New "Leakage-Free" Nanotube, Quantum Dot Transistor Uses No Semiconductors
June 25, 2013 3:30 PM
comment(s) - last by
Device operates at room temperature; feature with is currently 20 nm, could be shrunk smaller
Michigan Technological University
(Michigan Tech/MTU) physics professor
Yoke Khin Yap
is concerned that the
current route of semiconductor development
extending Moore's Law
[press release], "At the rate the current technology is progressing, in 10 or 20 years, they won’t be able to get any smaller. Also, semiconductors have another disadvantage: they waste a lot of energy in the form of heat."
He believed the solution to this challenge lay in
new, novel materials
He began testing designs using
tiny globs of metal called "quantum dots" (QDs)
sprinkled on a nanoinsulator. For the insulator substrate he chose boron nitride
, known as BNNTs. For the quantum dots he used gold, an ideal material for making regular, precisely-sized QDs.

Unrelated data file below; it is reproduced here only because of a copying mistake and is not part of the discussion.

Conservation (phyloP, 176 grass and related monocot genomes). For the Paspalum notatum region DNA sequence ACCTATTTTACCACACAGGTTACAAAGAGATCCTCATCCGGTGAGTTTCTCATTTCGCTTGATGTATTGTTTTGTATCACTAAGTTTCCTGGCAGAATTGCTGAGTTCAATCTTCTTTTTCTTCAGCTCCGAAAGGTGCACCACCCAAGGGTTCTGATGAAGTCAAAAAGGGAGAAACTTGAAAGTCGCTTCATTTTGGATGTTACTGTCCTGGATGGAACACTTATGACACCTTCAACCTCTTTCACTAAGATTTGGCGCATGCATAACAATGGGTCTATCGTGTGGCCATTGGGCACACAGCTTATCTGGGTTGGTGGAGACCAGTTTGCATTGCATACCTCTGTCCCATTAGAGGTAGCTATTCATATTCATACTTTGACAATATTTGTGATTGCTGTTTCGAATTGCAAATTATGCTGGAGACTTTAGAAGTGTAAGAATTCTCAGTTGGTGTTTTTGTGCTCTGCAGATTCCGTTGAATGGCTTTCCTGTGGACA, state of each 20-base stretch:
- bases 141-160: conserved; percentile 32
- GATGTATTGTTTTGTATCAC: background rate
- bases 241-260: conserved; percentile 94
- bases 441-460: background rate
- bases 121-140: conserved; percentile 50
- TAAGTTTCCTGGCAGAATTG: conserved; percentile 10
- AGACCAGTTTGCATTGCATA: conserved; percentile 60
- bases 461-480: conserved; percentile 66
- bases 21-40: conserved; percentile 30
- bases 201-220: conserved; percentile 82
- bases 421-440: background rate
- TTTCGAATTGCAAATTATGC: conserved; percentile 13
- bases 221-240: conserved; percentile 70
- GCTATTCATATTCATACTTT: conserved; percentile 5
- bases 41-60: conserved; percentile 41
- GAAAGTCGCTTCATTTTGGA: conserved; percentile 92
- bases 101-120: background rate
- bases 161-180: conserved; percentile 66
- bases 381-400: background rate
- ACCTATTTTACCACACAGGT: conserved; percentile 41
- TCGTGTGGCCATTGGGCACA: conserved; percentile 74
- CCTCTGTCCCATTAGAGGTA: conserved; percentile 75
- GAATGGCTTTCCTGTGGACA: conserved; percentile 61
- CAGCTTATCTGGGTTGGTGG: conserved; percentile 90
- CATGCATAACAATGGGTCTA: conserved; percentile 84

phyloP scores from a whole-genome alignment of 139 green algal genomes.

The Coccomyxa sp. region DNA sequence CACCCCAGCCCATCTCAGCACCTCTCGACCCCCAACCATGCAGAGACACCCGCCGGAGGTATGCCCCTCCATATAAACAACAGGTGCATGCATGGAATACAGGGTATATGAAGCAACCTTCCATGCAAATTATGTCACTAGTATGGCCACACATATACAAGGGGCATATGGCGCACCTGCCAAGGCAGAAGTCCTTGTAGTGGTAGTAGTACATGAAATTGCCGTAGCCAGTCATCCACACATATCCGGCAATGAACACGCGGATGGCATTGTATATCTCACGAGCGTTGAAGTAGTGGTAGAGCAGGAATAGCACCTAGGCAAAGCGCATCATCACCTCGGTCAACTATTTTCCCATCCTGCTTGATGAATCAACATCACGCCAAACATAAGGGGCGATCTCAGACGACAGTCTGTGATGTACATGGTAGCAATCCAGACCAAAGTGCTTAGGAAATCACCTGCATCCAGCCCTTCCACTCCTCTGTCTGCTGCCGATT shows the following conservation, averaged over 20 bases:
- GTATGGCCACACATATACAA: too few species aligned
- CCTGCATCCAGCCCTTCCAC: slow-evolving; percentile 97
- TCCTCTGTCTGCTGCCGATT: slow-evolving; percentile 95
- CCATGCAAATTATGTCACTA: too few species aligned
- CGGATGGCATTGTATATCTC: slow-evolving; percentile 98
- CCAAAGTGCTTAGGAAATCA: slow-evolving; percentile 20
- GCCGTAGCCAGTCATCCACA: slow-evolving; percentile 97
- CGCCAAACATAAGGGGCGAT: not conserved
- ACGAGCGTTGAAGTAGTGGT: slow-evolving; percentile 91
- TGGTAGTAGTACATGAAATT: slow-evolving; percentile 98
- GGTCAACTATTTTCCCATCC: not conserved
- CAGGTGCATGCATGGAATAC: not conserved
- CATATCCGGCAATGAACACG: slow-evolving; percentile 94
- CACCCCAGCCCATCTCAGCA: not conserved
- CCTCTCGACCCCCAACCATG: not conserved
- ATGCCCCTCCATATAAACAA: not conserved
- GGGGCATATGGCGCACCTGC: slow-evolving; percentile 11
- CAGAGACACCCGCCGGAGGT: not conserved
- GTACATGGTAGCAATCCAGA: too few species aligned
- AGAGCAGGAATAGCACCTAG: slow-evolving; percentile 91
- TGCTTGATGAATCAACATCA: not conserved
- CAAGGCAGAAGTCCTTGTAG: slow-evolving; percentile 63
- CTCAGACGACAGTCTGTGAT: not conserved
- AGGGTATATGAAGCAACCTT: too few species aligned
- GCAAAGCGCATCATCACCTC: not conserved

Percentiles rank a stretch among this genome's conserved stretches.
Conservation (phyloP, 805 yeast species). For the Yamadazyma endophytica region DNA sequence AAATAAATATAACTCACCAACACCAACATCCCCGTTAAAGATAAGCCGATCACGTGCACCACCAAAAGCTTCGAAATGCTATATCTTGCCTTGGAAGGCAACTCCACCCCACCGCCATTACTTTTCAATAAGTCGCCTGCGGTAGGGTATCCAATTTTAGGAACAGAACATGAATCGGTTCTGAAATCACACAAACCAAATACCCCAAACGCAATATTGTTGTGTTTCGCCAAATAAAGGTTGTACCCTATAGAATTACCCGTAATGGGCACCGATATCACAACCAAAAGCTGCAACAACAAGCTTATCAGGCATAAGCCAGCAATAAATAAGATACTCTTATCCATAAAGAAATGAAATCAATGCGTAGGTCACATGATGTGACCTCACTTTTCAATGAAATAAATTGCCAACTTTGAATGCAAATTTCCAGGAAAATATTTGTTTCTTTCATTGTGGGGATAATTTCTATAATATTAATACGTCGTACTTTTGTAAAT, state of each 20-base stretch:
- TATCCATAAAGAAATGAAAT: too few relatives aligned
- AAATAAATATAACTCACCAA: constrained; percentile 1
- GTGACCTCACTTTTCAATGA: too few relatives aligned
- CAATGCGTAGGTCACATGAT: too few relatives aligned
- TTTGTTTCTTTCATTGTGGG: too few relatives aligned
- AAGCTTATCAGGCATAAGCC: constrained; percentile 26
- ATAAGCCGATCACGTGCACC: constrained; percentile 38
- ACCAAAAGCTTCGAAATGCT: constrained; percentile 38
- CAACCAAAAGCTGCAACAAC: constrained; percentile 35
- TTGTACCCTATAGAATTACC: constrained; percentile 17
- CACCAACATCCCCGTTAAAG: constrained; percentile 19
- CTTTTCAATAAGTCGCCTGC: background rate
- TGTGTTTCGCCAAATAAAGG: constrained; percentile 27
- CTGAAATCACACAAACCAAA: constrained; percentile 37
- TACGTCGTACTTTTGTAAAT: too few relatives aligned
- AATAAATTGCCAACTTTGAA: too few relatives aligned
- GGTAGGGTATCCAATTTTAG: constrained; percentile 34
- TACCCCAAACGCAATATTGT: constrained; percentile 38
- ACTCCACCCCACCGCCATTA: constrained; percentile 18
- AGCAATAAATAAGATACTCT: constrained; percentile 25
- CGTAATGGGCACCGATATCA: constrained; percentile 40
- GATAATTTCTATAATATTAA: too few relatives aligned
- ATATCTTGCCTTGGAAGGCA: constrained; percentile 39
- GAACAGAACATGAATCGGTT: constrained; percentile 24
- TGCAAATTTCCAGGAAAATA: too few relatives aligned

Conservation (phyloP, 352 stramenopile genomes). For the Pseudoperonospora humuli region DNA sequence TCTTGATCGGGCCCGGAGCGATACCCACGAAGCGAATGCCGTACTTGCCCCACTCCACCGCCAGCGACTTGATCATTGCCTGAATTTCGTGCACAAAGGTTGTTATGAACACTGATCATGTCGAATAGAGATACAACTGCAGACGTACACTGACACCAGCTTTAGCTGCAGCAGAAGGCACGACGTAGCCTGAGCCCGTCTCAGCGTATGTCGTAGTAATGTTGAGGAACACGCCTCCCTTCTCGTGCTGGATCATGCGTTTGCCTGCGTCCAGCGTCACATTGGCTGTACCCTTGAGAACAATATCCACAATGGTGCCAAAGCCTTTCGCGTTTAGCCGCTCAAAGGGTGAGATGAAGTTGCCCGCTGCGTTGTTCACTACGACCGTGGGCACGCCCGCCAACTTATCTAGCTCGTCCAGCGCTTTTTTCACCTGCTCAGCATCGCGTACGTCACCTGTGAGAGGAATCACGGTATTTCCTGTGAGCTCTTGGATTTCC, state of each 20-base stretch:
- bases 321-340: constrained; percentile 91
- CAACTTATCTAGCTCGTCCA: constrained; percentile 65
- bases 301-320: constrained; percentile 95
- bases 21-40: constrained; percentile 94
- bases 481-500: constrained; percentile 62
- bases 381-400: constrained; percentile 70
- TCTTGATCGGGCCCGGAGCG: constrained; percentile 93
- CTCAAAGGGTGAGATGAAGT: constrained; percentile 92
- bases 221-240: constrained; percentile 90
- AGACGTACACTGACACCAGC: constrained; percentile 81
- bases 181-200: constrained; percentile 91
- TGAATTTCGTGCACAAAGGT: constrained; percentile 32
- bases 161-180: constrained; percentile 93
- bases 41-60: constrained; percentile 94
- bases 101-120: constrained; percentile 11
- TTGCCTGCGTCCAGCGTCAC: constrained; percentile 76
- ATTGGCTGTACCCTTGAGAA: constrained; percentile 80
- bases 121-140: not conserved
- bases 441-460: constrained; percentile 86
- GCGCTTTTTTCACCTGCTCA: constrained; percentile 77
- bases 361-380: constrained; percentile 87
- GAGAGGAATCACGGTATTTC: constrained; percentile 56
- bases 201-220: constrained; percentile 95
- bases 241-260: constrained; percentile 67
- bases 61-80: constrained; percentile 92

The team needed a way to position the dots in atomic space on the nanotube, so they turned to using a laser. Using this method, they were able to positions gold QDs that were a mere 3 nanometers in diameter -- or roughly 1/7th the size of transistors produced at current circuit manufacturing nodes.
An artist's rendering of the nanotube transistor [Image Source: MTU]
Testing the design in collaboration with
Oak Ridge National Laboratory
(ORNL), they hooked an electrode up to each end of the construct and tested it at room temperature. They observed quantum tunneling -- the hallmark phenomena necessary to construct a non-semiconductor transistor. Electrons "jump" (or tunnel) from one gold QD to the next, as current is applied.
The researchers were able to control the voltage to switch this conduction on and off, forming a transistor. Professor Yap describes, "Imagine that the nanotubes are a river, with an electrode on each bank. Now imagine some very tiny stepping stones across the river. The electrons hopped between the gold stepping stones. The stones are so small, you can only get one electron on the stone at a time. Every electron is passing the same way, so the device is always stable."